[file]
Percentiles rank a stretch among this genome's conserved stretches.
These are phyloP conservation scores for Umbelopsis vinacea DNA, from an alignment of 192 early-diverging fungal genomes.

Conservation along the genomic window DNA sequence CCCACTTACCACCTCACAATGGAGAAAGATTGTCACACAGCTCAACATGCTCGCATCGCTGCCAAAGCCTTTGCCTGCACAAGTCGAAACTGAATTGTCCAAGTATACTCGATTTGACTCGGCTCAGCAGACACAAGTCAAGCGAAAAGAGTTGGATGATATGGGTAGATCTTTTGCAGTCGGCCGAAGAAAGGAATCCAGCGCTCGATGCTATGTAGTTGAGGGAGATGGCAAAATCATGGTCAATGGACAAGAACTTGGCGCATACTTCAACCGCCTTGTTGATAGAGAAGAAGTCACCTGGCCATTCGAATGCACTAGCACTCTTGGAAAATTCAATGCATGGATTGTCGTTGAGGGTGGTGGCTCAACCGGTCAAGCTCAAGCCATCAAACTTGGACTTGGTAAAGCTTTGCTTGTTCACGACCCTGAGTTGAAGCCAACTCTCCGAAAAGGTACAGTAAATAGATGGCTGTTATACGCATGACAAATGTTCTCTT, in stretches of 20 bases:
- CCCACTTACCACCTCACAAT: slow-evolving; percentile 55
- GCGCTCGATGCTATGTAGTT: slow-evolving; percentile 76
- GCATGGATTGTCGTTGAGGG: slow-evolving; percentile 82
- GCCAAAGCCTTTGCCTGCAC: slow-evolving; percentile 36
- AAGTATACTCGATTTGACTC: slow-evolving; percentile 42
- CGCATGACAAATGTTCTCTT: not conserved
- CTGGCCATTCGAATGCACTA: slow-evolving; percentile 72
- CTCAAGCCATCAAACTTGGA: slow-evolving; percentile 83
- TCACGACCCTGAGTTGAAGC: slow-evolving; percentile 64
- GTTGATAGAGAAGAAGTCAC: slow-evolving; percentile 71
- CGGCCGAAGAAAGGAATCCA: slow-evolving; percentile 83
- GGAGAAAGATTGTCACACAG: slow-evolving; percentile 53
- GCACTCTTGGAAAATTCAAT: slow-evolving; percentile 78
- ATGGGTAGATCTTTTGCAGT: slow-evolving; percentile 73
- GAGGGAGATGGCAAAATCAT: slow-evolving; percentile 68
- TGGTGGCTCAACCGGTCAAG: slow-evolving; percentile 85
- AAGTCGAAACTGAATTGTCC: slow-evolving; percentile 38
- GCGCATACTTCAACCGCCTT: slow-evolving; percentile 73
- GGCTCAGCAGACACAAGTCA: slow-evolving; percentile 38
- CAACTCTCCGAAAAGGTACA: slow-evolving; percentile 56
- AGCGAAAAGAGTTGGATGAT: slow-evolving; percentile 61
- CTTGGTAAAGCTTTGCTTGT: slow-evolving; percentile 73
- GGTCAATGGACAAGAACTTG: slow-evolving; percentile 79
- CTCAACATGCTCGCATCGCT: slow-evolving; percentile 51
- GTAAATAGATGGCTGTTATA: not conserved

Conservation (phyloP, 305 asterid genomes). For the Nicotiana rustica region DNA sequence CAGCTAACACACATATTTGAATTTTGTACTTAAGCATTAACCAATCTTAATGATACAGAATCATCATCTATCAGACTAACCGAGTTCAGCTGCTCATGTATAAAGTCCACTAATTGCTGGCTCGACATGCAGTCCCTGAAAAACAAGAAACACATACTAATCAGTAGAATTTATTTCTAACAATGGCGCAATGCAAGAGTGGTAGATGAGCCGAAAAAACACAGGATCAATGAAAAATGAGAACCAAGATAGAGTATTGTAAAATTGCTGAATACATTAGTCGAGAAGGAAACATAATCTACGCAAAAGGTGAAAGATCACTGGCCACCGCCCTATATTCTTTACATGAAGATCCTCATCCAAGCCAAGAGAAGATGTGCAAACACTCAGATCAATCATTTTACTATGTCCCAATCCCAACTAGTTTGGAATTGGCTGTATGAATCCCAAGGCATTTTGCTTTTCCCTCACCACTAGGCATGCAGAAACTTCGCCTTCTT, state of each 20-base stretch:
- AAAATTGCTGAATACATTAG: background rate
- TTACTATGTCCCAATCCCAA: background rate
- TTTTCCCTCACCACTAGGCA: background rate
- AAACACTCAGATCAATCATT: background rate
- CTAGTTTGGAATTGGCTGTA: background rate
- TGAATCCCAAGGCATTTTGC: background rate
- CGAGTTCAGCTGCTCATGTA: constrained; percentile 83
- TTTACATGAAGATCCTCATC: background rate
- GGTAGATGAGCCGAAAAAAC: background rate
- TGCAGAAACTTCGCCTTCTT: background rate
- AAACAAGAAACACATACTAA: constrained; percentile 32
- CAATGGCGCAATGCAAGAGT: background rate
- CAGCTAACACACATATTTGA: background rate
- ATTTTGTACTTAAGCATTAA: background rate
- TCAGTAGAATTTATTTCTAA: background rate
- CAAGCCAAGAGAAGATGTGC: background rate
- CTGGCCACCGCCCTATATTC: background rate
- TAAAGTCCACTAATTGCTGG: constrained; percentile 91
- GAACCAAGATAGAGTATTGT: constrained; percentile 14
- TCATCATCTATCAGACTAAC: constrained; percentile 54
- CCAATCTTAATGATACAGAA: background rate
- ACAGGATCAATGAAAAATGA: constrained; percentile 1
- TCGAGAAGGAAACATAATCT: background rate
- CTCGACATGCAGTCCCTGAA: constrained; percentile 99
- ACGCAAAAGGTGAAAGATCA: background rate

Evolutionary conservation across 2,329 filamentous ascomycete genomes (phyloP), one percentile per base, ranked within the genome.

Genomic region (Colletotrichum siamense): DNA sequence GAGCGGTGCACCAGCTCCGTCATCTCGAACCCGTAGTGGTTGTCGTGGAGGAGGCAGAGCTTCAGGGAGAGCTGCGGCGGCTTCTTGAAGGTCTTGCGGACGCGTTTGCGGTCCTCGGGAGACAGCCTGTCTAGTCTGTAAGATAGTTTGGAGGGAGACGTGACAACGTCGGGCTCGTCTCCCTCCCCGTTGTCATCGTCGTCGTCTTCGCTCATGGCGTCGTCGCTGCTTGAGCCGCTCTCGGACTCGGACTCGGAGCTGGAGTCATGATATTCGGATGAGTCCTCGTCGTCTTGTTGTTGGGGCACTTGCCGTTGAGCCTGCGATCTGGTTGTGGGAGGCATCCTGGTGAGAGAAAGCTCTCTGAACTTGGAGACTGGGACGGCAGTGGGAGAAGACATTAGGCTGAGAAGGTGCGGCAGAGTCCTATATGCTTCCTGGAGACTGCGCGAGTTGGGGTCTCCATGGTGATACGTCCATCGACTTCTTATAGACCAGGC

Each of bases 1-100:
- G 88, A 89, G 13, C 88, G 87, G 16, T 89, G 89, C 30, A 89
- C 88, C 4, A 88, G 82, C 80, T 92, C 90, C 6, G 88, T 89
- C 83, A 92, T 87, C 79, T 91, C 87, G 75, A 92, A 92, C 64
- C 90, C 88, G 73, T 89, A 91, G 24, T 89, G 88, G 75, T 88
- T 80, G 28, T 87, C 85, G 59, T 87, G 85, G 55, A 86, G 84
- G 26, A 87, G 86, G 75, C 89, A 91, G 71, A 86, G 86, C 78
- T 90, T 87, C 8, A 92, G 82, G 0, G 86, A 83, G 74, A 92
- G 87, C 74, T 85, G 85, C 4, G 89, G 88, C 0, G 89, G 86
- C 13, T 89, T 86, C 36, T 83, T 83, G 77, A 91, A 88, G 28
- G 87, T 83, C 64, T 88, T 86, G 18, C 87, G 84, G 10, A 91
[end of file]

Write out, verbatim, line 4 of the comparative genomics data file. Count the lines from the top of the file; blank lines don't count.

- CCCACTTACCACCTCACAAT: slow-evolving; percentile 55